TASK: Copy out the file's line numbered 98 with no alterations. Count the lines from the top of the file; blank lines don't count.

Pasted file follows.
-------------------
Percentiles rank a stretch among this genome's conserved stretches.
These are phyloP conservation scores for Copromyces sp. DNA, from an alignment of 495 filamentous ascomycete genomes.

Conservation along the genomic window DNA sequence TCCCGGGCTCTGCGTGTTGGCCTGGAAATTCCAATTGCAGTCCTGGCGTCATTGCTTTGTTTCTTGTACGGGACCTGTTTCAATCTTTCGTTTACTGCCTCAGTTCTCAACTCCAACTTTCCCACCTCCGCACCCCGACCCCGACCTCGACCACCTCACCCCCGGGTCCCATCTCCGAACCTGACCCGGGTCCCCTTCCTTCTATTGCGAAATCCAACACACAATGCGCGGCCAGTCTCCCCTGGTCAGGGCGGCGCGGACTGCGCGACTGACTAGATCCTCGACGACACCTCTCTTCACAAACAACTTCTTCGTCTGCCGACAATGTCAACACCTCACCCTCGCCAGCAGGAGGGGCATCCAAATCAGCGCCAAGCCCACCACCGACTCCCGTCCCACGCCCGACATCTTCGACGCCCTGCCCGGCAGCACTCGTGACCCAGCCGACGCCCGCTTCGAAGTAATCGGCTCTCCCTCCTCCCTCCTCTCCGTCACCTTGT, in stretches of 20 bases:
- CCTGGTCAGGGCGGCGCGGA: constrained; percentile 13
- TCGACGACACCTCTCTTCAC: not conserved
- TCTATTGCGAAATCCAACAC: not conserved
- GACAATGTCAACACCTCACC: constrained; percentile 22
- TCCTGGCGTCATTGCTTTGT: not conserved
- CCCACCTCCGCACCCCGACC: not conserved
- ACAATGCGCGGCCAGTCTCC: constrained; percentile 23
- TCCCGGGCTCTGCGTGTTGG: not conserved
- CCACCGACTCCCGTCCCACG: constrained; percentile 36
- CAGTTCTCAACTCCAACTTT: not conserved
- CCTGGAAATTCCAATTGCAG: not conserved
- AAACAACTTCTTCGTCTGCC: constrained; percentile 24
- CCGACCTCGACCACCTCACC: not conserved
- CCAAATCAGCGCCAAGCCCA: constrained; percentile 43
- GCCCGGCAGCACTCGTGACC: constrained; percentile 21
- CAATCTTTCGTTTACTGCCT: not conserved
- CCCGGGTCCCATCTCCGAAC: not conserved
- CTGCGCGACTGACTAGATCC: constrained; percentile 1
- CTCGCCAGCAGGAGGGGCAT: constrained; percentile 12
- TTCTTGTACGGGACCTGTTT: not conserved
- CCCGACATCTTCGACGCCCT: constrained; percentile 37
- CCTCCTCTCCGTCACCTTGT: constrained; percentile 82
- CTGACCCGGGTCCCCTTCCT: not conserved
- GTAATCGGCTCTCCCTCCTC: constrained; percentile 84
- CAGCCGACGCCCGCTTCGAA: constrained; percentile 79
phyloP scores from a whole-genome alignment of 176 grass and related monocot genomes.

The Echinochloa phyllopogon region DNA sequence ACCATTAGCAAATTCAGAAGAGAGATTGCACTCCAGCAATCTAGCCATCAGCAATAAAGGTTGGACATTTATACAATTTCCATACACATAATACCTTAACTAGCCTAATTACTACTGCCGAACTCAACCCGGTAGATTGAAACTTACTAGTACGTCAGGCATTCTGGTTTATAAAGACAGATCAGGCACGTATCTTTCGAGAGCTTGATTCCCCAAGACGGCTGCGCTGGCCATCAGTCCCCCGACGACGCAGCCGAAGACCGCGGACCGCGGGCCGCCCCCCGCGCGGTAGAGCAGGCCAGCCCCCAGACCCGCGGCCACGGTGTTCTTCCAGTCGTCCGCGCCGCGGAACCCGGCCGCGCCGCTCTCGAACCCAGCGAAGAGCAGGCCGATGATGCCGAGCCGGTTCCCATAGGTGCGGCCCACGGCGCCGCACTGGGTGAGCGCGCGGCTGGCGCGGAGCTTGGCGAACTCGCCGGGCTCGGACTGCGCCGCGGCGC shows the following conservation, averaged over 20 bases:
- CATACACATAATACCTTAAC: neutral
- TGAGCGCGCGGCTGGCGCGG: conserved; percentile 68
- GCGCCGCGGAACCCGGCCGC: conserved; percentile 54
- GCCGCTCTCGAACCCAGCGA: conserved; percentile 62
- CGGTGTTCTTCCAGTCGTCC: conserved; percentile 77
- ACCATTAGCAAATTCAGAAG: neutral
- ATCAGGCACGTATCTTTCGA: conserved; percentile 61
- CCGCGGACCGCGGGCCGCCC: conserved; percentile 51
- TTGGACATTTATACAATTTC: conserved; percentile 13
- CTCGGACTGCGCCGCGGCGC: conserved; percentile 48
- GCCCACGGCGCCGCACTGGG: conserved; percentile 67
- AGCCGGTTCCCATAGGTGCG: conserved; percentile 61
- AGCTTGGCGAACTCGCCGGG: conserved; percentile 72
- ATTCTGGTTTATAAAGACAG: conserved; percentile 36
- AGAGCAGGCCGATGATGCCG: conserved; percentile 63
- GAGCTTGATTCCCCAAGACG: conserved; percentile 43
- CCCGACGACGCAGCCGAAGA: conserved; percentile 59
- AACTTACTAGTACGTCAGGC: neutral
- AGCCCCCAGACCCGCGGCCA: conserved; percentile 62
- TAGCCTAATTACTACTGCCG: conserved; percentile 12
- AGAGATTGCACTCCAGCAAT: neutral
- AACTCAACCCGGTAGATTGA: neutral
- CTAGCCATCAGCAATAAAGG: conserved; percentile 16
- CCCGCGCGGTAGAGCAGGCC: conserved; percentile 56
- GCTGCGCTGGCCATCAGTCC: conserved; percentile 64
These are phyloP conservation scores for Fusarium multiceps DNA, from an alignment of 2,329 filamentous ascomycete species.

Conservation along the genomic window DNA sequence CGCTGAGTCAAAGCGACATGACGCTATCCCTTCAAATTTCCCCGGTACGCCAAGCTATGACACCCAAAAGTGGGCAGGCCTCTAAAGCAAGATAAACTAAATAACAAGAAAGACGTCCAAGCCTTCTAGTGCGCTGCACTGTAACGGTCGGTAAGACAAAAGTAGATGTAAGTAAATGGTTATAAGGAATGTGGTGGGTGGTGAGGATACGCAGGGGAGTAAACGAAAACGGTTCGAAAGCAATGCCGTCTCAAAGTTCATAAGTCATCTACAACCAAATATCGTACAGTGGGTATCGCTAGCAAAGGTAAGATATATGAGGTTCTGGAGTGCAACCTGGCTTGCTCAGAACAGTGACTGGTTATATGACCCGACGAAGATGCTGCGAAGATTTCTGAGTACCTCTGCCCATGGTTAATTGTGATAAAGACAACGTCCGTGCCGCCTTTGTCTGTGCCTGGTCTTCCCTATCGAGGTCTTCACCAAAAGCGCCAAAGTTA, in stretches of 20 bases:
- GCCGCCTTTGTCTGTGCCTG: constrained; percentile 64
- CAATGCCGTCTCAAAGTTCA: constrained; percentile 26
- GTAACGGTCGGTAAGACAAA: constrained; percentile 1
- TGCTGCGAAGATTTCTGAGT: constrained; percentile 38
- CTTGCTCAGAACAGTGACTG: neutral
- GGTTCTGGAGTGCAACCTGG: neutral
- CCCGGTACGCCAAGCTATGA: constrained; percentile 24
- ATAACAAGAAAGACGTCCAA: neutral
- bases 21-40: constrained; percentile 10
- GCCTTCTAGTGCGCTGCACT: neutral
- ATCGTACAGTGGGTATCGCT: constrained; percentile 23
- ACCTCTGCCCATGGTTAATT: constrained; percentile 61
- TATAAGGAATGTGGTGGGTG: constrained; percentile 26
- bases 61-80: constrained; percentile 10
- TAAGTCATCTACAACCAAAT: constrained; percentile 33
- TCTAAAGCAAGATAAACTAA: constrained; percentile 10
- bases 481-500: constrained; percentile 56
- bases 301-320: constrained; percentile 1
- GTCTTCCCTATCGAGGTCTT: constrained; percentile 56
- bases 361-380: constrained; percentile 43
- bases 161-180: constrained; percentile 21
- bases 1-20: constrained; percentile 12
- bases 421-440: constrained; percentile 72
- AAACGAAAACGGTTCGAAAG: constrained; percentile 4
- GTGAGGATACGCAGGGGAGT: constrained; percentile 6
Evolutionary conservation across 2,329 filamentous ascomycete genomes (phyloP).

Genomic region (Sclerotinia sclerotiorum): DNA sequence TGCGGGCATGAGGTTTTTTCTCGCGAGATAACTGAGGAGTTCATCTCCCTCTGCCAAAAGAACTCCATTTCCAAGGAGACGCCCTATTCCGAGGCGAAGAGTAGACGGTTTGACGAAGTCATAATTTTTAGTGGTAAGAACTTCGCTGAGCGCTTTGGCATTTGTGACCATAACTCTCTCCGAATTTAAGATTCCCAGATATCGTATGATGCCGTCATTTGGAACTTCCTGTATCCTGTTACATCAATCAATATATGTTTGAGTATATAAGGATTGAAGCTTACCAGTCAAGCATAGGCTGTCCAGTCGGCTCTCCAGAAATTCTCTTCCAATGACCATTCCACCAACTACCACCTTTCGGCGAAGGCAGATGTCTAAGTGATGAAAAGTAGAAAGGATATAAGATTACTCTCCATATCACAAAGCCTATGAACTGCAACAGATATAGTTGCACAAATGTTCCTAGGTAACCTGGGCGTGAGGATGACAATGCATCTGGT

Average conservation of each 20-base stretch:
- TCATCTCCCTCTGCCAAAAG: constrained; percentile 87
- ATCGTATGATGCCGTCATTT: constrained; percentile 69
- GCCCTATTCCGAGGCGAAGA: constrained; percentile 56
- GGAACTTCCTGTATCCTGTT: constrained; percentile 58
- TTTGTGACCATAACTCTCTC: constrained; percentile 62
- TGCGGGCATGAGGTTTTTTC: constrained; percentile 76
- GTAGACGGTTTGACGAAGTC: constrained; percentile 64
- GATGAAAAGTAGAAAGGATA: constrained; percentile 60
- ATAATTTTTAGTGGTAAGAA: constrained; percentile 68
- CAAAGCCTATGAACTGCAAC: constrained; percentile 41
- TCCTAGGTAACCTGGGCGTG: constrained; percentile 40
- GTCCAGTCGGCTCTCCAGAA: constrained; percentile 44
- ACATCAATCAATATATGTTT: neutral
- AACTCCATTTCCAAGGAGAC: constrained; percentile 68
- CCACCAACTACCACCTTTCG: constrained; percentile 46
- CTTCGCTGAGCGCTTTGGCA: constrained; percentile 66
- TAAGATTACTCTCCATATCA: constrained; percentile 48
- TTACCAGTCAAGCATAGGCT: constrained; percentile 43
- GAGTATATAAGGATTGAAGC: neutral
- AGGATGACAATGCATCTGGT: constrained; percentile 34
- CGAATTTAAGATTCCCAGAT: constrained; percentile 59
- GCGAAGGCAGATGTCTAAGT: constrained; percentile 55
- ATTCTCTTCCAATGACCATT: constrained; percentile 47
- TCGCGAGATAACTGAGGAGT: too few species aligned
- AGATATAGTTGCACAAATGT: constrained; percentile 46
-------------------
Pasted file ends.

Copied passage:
- ACATCAATCAATATATGTTT: neutral